As Minnesota heads into the later months of winter when larger snowfalls typically arrive, take some time to learn and follow these tips to be safe when shoveling your driveway.
Shoveling snow can lead to a number of health risks including back injuries and heart attacks. The mix of cold temperatures and physical exertion increases the workload on your heart and the position of your body in a forward bend is a significant workload for the spine and back muscles.
The most common shoveling-related injuries are to the lower back so prepare, work smart and stretch after to be safe and avoid a trip to the emergency room this winter.
Follow these tips to stay safe and healthy
- Warm up. Warm your muscles before heading out to shovel by doing some light movements, such as bending side to side or walking in place.
- Push rather than lift. Pushing the snow with the shovel instead of lifting can help reduce the strain on your body. When lifting snow, bend your knees and use your legs when possible.
- Choose your shovel wisely. Ergonomically-designed shovels can help reduce the amount of bending you have to do.
- Lighten your load. Consider using a lighter-weight plastic shovel instead of a metal one to help decrease the weight being lifted. Also, look for a shovel with less capacity so you aren't lifting as much snow each time.
- Hit the pause button. Pace yourself and be sure to take frequent breaks. Consider taking a break after 20 to 30 minutes of shoveling, especially when the snow is wet.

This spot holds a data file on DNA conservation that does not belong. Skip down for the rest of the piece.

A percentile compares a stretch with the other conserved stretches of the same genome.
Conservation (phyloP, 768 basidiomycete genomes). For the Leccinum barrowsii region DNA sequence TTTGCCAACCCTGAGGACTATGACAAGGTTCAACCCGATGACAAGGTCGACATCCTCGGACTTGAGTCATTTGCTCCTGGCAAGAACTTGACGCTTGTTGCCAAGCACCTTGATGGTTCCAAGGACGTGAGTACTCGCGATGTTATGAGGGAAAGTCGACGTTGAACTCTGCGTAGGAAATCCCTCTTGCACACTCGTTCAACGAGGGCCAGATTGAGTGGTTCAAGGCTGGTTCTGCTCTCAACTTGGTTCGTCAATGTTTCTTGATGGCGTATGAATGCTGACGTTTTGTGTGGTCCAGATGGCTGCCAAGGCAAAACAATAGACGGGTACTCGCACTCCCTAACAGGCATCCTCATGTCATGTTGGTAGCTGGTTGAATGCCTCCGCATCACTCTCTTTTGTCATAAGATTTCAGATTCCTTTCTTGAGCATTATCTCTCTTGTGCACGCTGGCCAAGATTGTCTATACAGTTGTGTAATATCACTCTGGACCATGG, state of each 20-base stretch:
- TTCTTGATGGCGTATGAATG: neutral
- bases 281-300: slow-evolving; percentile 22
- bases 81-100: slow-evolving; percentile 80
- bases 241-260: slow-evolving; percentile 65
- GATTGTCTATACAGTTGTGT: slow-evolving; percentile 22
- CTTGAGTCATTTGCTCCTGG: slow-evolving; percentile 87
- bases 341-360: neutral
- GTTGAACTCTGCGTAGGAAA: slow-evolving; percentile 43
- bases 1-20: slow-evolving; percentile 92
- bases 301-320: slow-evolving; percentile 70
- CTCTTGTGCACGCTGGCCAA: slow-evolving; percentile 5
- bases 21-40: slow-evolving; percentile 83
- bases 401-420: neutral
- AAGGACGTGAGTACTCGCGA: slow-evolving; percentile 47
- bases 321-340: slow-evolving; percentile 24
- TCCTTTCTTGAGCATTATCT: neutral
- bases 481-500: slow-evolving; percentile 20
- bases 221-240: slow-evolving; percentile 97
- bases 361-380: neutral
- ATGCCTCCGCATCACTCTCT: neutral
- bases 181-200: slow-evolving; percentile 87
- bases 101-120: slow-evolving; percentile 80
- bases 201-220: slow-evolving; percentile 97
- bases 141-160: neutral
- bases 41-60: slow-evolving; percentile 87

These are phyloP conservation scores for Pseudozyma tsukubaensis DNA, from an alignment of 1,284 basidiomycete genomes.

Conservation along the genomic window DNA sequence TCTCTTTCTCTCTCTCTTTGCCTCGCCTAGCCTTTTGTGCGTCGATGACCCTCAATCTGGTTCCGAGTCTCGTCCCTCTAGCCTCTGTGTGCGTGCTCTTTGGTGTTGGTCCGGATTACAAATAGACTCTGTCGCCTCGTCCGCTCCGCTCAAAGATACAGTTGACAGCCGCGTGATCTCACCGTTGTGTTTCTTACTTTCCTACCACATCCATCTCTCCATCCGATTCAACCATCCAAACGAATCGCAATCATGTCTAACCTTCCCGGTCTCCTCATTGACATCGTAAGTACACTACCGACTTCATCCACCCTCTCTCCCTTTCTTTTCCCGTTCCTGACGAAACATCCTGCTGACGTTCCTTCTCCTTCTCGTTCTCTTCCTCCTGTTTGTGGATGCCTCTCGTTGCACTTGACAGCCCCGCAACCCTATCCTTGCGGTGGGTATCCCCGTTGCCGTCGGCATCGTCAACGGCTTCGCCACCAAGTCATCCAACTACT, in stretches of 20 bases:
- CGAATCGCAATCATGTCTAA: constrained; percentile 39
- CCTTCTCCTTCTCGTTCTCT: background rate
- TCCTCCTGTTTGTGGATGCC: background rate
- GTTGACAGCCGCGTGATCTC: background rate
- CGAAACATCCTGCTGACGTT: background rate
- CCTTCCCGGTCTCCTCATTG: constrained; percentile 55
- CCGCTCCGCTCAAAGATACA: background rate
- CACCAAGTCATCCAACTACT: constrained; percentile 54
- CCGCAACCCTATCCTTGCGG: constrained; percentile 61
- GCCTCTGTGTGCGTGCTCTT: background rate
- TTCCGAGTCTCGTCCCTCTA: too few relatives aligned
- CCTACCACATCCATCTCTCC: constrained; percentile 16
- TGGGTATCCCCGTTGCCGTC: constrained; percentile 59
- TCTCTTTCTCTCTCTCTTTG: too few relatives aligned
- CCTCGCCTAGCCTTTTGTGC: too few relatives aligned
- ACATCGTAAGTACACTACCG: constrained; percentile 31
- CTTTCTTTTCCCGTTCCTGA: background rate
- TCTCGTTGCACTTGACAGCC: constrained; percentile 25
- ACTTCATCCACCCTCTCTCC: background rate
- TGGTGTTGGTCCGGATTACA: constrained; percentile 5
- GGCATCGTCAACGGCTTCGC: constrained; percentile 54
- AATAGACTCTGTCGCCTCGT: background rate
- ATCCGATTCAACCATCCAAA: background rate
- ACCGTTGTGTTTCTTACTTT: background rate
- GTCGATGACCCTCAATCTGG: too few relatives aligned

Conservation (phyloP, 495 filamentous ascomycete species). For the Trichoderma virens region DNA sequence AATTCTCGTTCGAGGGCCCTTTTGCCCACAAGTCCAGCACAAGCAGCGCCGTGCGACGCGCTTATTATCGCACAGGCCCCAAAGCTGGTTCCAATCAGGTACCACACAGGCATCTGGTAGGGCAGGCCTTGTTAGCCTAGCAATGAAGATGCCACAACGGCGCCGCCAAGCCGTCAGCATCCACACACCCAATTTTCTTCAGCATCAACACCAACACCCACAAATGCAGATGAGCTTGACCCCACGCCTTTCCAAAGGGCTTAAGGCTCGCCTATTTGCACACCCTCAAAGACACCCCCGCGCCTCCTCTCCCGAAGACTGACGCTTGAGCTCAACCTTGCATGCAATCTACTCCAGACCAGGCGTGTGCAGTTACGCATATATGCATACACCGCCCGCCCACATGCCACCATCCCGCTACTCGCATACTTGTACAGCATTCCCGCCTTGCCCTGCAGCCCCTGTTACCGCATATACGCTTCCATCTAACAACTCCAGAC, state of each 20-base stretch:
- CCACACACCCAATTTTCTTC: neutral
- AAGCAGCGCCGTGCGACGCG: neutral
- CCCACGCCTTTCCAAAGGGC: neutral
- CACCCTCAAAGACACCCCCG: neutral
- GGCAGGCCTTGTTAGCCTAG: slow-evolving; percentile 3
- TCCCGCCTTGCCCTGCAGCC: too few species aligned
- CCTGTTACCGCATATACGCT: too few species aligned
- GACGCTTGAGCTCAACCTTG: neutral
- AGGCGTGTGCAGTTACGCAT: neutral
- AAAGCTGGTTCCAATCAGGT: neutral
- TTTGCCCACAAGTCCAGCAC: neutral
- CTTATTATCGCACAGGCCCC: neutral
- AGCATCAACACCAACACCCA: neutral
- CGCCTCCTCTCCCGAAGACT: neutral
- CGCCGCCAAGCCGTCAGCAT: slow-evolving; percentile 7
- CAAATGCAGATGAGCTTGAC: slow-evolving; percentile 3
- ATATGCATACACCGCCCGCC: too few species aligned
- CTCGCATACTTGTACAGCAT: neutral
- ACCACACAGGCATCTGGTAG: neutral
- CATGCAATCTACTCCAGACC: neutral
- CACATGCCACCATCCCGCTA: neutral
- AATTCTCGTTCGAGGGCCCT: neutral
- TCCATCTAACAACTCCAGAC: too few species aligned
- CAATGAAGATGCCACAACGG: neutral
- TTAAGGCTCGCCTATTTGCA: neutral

- Keep up with snowfall. Try to shovel snow shortly after it falls, when it is lighter and fluffier. The longer snow stays on the ground, the wetter it can become. Wet snow is heavier and harder to move.
- Wear layers. Dress in layers and remove them as you get warm to help maintain a comfortable body temperature.
- Stay hydrated. Drink plenty of water to stay hydrated while shoveling.
- Stretch after. The work has been done by your chest, thighs and back so head inside and lay on your back with bent knees to decompress the spine and back muscles. Place your arms at your sides, shoulder height to stretch the chest. After five minutes, move to a sitting position and stretch your hamstrings for one to two minutes.
If you have injured yourself shoveling, make an appointment with your primary care provider who can help with some immediate pain relief and also refer you to physical therapy to get you back in shoveling shape again.